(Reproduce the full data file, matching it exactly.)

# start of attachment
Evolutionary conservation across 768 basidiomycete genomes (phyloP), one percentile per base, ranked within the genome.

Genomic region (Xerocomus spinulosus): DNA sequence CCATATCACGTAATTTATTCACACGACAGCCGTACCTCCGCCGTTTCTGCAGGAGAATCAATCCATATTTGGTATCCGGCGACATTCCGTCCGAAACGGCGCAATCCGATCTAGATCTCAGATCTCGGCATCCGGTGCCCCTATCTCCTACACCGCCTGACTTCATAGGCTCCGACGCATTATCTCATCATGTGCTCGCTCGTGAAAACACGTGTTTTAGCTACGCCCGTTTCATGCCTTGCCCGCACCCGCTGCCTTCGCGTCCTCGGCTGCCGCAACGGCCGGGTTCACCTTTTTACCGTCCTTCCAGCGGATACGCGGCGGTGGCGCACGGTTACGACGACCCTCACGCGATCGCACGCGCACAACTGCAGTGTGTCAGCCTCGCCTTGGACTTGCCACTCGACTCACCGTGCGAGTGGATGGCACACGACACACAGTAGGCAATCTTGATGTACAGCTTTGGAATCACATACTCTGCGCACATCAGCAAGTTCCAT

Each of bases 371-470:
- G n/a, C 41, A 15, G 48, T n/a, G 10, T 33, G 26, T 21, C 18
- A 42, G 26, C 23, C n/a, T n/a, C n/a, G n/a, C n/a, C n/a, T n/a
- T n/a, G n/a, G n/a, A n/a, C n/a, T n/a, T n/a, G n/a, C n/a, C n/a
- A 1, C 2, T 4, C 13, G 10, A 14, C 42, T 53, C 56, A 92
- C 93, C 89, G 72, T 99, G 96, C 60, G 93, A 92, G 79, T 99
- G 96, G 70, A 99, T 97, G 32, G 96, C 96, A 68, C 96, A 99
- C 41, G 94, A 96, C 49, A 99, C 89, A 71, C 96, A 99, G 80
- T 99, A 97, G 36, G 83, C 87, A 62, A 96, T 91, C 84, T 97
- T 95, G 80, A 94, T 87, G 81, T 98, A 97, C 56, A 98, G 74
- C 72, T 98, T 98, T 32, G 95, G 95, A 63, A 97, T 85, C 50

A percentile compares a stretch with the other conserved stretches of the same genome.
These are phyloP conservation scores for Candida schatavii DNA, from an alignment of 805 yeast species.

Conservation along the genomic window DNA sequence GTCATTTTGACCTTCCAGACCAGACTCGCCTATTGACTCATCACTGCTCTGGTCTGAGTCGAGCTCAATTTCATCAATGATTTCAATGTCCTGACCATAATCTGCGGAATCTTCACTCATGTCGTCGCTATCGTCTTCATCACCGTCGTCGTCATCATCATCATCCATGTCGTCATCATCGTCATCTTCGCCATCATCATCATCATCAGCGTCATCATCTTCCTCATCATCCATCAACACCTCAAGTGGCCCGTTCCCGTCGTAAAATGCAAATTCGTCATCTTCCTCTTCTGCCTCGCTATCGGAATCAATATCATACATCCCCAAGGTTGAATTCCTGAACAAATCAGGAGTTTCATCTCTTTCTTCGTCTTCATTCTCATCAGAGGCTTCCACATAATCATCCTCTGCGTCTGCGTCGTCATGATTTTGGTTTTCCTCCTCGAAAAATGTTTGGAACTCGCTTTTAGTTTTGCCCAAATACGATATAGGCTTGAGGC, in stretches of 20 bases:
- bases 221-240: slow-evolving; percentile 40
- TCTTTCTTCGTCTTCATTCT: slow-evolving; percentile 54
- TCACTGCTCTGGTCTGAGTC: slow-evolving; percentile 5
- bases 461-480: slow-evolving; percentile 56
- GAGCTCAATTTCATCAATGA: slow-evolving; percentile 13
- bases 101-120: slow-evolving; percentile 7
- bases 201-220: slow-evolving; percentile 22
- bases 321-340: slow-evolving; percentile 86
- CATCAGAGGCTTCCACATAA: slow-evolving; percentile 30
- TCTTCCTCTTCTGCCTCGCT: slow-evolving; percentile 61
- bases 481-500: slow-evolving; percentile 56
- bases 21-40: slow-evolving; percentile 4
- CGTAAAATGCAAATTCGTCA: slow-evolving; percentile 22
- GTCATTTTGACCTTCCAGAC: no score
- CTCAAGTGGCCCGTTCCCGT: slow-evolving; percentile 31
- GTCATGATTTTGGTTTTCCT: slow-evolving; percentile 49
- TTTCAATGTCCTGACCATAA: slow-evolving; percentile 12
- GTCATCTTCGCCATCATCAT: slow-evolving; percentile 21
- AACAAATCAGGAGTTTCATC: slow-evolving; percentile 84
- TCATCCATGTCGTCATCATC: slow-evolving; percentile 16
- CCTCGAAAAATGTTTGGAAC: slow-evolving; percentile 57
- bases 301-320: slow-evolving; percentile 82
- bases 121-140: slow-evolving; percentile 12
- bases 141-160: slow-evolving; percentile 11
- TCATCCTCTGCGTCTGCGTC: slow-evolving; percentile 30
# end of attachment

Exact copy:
Evolutionary conservation across 768 basidiomycete genomes (phyloP), one percentile per base, ranked within the genome.

Genomic region (Xerocomus spinulosus): DNA sequence CCATATCACGTAATTTATTCACACGACAGCCGTACCTCCGCCGTTTCTGCAGGAGAATCAATCCATATTTGGTATCCGGCGACATTCCGTCCGAAACGGCGCAATCCGATCTAGATCTCAGATCTCGGCATCCGGTGCCCCTATCTCCTACACCGCCTGACTTCATAGGCTCCGACGCATTATCTCATCATGTGCTCGCTCGTGAAAACACGTGTTTTAGCTACGCCCGTTTCATGCCTTGCCCGCACCCGCTGCCTTCGCGTCCTCGGCTGCCGCAACGGCCGGGTTCACCTTTTTACCGTCCTTCCAGCGGATACGCGGCGGTGGCGCACGGTTACGACGACCCTCACGCGATCGCACGCGCACAACTGCAGTGTGTCAGCCTCGCCTTGGACTTGCCACTCGACTCACCGTGCGAGTGGATGGCACACGACACACAGTAGGCAATCTTGATGTACAGCTTTGGAATCACATACTCTGCGCACATCAGCAAGTTCCAT

Each of bases 371-470:
- G n/a, C 41, A 15, G 48, T n/a, G 10, T 33, G 26, T 21, C 18
- A 42, G 26, C 23, C n/a, T n/a, C n/a, G n/a, C n/a, C n/a, T n/a
- T n/a, G n/a, G n/a, A n/a, C n/a, T n/a, T n/a, G n/a, C n/a, C n/a
- A 1, C 2, T 4, C 13, G 10, A 14, C 42, T 53, C 56, A 92
- C 93, C 89, G 72, T 99, G 96, C 60, G 93, A 92, G 79, T 99
- G 96, G 70, A 99, T 97, G 32, G 96, C 96, A 68, C 96, A 99
- C 41, G 94, A 96, C 49, A 99, C 89, A 71, C 96, A 99, G 80
- T 99, A 97, G 36, G 83, C 87, A 62, A 96, T 91, C 84, T 97
- T 95, G 80, A 94, T 87, G 81, T 98, A 97, C 56, A 98, G 74
- C 72, T 98, T 98, T 32, G 95, G 95, A 63, A 97, T 85, C 50

A percentile compares a stretch with the other conserved stretches of the same genome.
These are phyloP conservation scores for Candida schatavii DNA, from an alignment of 805 yeast species.

Conservation along the genomic window DNA sequence GTCATTTTGACCTTCCAGACCAGACTCGCCTATTGACTCATCACTGCTCTGGTCTGAGTCGAGCTCAATTTCATCAATGATTTCAATGTCCTGACCATAATCTGCGGAATCTTCACTCATGTCGTCGCTATCGTCTTCATCACCGTCGTCGTCATCATCATCATCCATGTCGTCATCATCGTCATCTTCGCCATCATCATCATCATCAGCGTCATCATCTTCCTCATCATCCATCAACACCTCAAGTGGCCCGTTCCCGTCGTAAAATGCAAATTCGTCATCTTCCTCTTCTGCCTCGCTATCGGAATCAATATCATACATCCCCAAGGTTGAATTCCTGAACAAATCAGGAGTTTCATCTCTTTCTTCGTCTTCATTCTCATCAGAGGCTTCCACATAATCATCCTCTGCGTCTGCGTCGTCATGATTTTGGTTTTCCTCCTCGAAAAATGTTTGGAACTCGCTTTTAGTTTTGCCCAAATACGATATAGGCTTGAGGC, in stretches of 20 bases:
- bases 221-240: slow-evolving; percentile 40
- TCTTTCTTCGTCTTCATTCT: slow-evolving; percentile 54
- TCACTGCTCTGGTCTGAGTC: slow-evolving; percentile 5
- bases 461-480: slow-evolving; percentile 56
- GAGCTCAATTTCATCAATGA: slow-evolving; percentile 13
- bases 101-120: slow-evolving; percentile 7
- bases 201-220: slow-evolving; percentile 22
- bases 321-340: slow-evolving; percentile 86
- CATCAGAGGCTTCCACATAA: slow-evolving; percentile 30
- TCTTCCTCTTCTGCCTCGCT: slow-evolving; percentile 61
- bases 481-500: slow-evolving; percentile 56
- bases 21-40: slow-evolving; percentile 4
- CGTAAAATGCAAATTCGTCA: slow-evolving; percentile 22
- GTCATTTTGACCTTCCAGAC: no score
- CTCAAGTGGCCCGTTCCCGT: slow-evolving; percentile 31
- GTCATGATTTTGGTTTTCCT: slow-evolving; percentile 49
- TTTCAATGTCCTGACCATAA: slow-evolving; percentile 12
- GTCATCTTCGCCATCATCAT: slow-evolving; percentile 21
- AACAAATCAGGAGTTTCATC: slow-evolving; percentile 84
- TCATCCATGTCGTCATCATC: slow-evolving; percentile 16
- CCTCGAAAAATGTTTGGAAC: slow-evolving; percentile 57
- bases 301-320: slow-evolving; percentile 82
- bases 121-140: slow-evolving; percentile 12
- bases 141-160: slow-evolving; percentile 11
- TCATCCTCTGCGTCTGCGTC: slow-evolving; percentile 30